4. Tyrion I

It is good to see that Bronn is still around and as snarky as ever: “Cut yourself shaving, did you?” This is such a great line in the circumstances and reestablishes their relationship quite succinctly. However, the fact that Bronn has been Knighted whist Tyrion has been ignored is further proof of Lord Tywin’s inability to actually see Tyrion as an asset. This really stinks, and I fully understand Tyrion’s anger at being ignored and unrecognized: after all, he is responsible for keeping the city safe until Tywin and the Tyrells could break Stannis’ army. Tywin has also got rid of the mountain men, showing scant regard for their service, and Alayaya has been whipped bloody. I can hear Tyrion’s teeth grinding from here!

Even so, Tyrion is in fine form. I particularly liked his comment about attending Joffrey’s wedding: “Ravening weasels could not keep me away.” Even the galling news that Tywin is having the whole of King’s Landing turned upside down in the search for one of Tyrion’s cousin does not upset him too much. However, his confrontation with Tywin shows how much the father despises the son. Tyrion has little hope of getting what he wants: “A little bloody gratitude would make a nice start.” However, what he really wants is to be officially named as the heir to Casterly Rock, which makes sense as Jaime cannot inherit because he is a Kingsguard and Cersei is a woman. Tywin’s response is blunt and offers no hope: “Never.” He then launches into a tirade about Tyrion that makes it clear that he will never forgive his son for killing his wife. This is amazingly sad, and could be quite poignant if I did not like Tyrion so much and feel so aggrieved for him. It seems that Tywin is far more concerned with how Tyrion’s behavior reflects on him and is especially angered by Tyrion’s continued use of whores. It is revealed that it was Tywin who had Alayaya flogged. Tywin is storing up a lot of debts that Tyrion will want to repay at some point.

5. Davos I

I was so pleased to see Davos chapters in this book because I like this simple, honest man and I wanted to read more about him. The last time we saw him he was heading towards the burning wreckage caught against the chain across the Blackwater, which did not bode well for him. However, we learn that he managed to swim underneath the chain before losing consciousness. He has been trapped on a tiny rocky island for several days and is on the point of death from lack of food and water. As he sees a sail coming towards him he reflects upon the loss of his sons and debates whether or not to call for help.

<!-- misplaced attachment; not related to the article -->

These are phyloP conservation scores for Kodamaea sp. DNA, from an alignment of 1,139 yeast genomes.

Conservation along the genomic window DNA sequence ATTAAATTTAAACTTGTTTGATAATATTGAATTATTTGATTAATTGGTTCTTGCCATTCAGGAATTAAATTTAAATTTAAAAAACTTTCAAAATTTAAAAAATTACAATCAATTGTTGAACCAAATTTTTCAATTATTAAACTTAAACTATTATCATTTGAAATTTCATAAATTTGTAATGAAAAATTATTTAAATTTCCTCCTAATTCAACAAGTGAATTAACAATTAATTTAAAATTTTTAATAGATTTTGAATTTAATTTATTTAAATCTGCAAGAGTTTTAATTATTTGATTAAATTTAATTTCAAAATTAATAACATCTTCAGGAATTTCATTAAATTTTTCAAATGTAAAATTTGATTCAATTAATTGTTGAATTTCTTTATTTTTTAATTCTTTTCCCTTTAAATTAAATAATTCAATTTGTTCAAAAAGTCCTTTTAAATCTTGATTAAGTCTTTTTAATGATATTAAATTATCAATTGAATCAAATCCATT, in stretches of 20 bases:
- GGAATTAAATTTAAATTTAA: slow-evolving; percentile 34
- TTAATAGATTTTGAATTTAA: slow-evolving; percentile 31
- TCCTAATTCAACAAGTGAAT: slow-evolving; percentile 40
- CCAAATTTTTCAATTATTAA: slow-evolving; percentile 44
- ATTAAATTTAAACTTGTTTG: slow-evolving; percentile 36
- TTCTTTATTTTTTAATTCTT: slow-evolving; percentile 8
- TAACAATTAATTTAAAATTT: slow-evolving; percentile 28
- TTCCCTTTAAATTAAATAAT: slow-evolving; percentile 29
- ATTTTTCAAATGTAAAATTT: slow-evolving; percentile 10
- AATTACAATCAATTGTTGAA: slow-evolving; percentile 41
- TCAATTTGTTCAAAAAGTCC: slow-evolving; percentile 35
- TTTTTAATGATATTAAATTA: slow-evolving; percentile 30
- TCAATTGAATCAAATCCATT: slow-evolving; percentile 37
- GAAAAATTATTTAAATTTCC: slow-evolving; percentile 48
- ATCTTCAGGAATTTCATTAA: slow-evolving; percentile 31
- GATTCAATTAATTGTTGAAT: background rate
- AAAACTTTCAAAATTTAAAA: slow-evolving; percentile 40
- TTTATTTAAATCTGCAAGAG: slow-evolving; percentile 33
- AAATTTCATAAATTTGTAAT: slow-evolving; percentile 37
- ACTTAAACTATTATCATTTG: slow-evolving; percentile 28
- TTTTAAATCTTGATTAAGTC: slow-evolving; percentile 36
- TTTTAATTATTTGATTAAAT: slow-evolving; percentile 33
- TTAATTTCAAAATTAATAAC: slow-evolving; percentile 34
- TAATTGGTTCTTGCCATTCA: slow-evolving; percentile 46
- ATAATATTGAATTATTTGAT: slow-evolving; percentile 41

I like Davos as a character because he is so honest, with himself and with everyone else. He has no illusions about himself, his past or his abilities. We can see this in the little bag he uses to carry around his finger bones: they remind him of his past decisions and their consequences. Unfortunately, the Battle of Blackwater has taken a great deal from this simple man. He has lost four of his sons, three ships and has even lost his ‘luck’, which is what he called the bag of bones. He is crazed in his grief and seriously considers giving himself to the sea because to live on is too painful. However, he has a religious revelation: the Mother speaks to him, revealing that Stannis’ loss is due to the burning of the Seven on Dragonstone. Convinced that Melisandre is responsible for all the deaths, Davos decides to live so that he can make her pay.

I am not sure how Davos will deal with his need for vengeance, because he is a very practical man and is unlikely to make rash decisions. However, I do expect him to begin actively working against Melisandre whenever he can, especially when it comes to advising Stannis. I am not sure how successful he will be, but I hope to keep reading him for a long time.

6. Sansa I